Atlanta Public Safety Training Center: Mayor’s office breaks down the budget

Rendering of proposed Atlanta Police Training Center (Atlanta Police Department )

The city of Atlanta says it will save nearly 15% over the next 30 years with the completion of the Atlanta Public Safety Training Center.

A spokesperson for Atlanta Mayor Andre Dickens broke down the plan, which can sometimes seem more confusing than it should, given the way the city says the deal with the Atlanta Police Foundation is structured.

What has been widely reported is the agreement for the city of Atlanta to make a one-time payment of just over $30 million to help finance the building of the training center.

The Atlanta Police Foundation would then raise $60 million, including a $20 million loan for its portion of the building costs. This agreement was passed in September 2021. In return, the APF would then "lease" the city the facility.

Right now, the city pays more than $1.4 million a year for its various public safety training venues and needs. The city pays that money out to various vendors and says it’s at the mercy of the current market value in the city, which many analysts say currently is the most overpriced in the country. The city also argues the current venues were not exactly created for the purpose of housing first responder training.

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This image shows a rendering of an academic classroom at the future Atlanta Public Safety Training Center. (City of Atlanta)

By signing a "lease" with APF, the city says it has locked in its annual "rent" for both police and fire departments fixed at $1.2 million. The mayor’s spokesperson says money goes to repaying the APF’s loan, as well as the facility's operational and maintenance expenses. It saves the city $200,000 annual or about $6 million over the 30 years, according to the mayor’s spokesperson.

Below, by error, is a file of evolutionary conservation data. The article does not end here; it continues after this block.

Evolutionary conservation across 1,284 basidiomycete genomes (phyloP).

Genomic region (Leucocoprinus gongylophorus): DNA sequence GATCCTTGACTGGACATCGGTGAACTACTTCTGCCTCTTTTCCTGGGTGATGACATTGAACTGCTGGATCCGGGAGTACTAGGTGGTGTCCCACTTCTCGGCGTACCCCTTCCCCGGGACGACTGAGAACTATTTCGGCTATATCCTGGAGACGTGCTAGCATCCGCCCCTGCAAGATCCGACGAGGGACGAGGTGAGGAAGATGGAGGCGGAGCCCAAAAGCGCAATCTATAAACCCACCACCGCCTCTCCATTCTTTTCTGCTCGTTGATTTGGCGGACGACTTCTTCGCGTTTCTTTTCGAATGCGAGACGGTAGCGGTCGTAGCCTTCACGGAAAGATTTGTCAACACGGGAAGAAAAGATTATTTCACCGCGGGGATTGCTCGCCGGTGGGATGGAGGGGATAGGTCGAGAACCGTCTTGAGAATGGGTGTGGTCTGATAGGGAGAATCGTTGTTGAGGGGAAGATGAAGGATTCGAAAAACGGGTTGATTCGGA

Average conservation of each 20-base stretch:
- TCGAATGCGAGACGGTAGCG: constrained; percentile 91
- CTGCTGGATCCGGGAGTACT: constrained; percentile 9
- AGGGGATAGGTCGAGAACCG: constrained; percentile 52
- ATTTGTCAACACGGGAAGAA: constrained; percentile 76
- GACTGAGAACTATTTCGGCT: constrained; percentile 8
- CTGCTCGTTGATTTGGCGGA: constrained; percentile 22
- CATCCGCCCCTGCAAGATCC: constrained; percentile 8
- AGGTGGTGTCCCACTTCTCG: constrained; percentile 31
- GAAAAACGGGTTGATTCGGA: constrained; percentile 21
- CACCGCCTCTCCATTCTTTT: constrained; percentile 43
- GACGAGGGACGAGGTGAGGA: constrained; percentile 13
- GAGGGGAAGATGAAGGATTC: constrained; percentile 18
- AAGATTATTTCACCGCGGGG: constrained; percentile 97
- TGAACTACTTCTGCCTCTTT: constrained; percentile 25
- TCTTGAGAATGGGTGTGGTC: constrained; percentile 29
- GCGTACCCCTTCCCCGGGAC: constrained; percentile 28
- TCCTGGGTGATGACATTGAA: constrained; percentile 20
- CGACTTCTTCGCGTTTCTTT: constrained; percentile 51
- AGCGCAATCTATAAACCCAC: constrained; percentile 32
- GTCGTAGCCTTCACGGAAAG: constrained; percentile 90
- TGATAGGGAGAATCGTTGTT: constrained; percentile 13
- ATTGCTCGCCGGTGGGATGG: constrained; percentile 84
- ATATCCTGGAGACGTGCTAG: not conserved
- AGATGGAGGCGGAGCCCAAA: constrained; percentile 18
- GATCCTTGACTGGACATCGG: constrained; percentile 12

The Atlanta City Council passed that resolution unanimously in December 2021.

Once the 30-year lease is over, the city will take over full ownership of the training center.

The city considers the annual payment budget neutral, if not a savings. The mayor’s spokesperson also says it consolidates several leases into one, simplifying the process.

The mayor’s office has said in the past it regrets not getting ahead of a well-organized opposition to the facility which has spread its own narrative. Several recent budget meetings have seen overwhelming opposition to the site.

Last week, the finance committee voted 5-1 to approve a plan for Atlanta to pay its share of the more than $30 million.

Committee member James Winston abstained and Committee member Liliana Bakhtiari was the sole "no" vote. 

"My district does not want this. I still lack clarity on some of the funding aspects. [I have] a lot of questions that have not been answered," Bakhtiari told FOX 5 on May 24, following the vote. "The city did not do a good job of messaging around this. We gave out a lot of mixed information. We didn’t know who was driving this project. There were missed signals between different entities."

The next full council meeting is slated for Monday, June 5 at 1 p.m. with additional budget meeting, including public hearings over the two days following.